Mr. Kaplow reported from all 50 states and more than 50 countries. During his career he covered all 10 presidential campaigns from 1956 to 1992, including 19 nominating conventions. He also reported on congressional politics and gubernatorial elections.
One of his first assignments was to cover the Supreme Court’s decision to desegregate schools in Brown vs. the Board of Education in 1954. He spent several years chronicling the effects of the decision throughout the South. He also reported on the civil rights marches of the 1960s.
Mr. Kaplow spent years covering the career of Richard Nixon, including his runs for California governor and president. He reported on the Cuban revolution and was the first American reporter to interview Fidel Castro after the Bay of Pigs fiasco.
A 1959 Northwestern Alumni Association Merit Award recipient and member of the Medill Hall of Achievement, Mr. Kaplow was part of several Emmy and Peabody award–winning teams. He retired in 1994.
He is survived by his wife, Betty Rae Koplow Kaplow (C52); sons Steven, Bobby and Larry; his sister, Naomi; and six grandchildren.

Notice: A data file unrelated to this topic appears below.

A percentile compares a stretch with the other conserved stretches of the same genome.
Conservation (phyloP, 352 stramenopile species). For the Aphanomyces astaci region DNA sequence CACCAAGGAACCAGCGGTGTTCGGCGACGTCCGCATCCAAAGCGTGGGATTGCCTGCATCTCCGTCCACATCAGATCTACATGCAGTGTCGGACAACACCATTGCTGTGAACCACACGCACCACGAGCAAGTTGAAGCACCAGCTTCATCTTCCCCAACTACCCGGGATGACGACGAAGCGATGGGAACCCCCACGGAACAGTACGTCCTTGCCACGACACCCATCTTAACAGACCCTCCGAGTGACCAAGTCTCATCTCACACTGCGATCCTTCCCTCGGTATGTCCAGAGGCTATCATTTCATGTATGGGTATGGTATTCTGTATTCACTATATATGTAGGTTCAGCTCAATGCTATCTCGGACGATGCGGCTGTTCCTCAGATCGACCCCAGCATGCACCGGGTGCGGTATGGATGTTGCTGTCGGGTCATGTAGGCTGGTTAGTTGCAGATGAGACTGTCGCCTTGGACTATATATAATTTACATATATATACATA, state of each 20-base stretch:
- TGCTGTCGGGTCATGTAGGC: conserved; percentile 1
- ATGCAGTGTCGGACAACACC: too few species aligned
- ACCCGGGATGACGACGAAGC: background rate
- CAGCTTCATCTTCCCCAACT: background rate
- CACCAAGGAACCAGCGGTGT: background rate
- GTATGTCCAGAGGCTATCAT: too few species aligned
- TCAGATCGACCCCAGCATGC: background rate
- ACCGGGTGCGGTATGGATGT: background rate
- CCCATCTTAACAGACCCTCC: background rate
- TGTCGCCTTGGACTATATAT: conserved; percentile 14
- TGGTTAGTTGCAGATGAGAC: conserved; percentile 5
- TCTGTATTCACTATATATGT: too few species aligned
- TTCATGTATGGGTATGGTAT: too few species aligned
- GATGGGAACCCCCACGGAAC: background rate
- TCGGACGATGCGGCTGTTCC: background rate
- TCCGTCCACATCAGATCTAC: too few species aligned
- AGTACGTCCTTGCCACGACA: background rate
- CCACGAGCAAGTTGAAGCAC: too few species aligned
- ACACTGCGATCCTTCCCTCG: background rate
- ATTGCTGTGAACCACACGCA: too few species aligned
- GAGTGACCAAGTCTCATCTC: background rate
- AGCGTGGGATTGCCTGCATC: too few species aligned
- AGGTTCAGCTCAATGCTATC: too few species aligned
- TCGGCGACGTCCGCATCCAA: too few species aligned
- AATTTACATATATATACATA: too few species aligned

David Keller Leighton Sr. (EB47), 91, Sykesville, Md., Aug. 7.
The Pittsburgh native began his career with General Motors before deciding at age 32 to become a priest in the Episcopal Church. Ordained in 1955, he moved to Baltimore in 1959, serving as rector of the Church of the Holy Nativity during a time of racial integration.
He became the 11th bishop of Maryland in 1972, and during his 13 years in that role he focused on issues of racial justice and peace. He ordained the first woman to the priesthood in the Episcopal Diocese of Maryland in 1977.
Rev. Leighton received the Presidential Citation and six battle stars for his World War II service.
He is survived by wife, Carolyn; a son, David; daughters Charlotte and Nancy; five grandchildren and four great-grandchildren.
Lorraine Gringer Lodge (WCAS82), 52, New York City, Aug. 8.
With more than 20 years of experience at global investment banks, Mrs. Lodge was an expert in convertible and exchangeable bonds — bonds that can be swapped for stock.
A double major in statistics and political science at Northwestern, she helped create the Merrill Lynch Global Convertible Bond Index, and she was part of the Nomura Holdings team behind what Euromoney magazine called the “equity deal of the year,” a $1.47 billion bond-for-stock exchange in Germany.
Before her death, Mrs. Lodge had been an instructor in New York with the London-based financial training firm Alpha Development Ltd.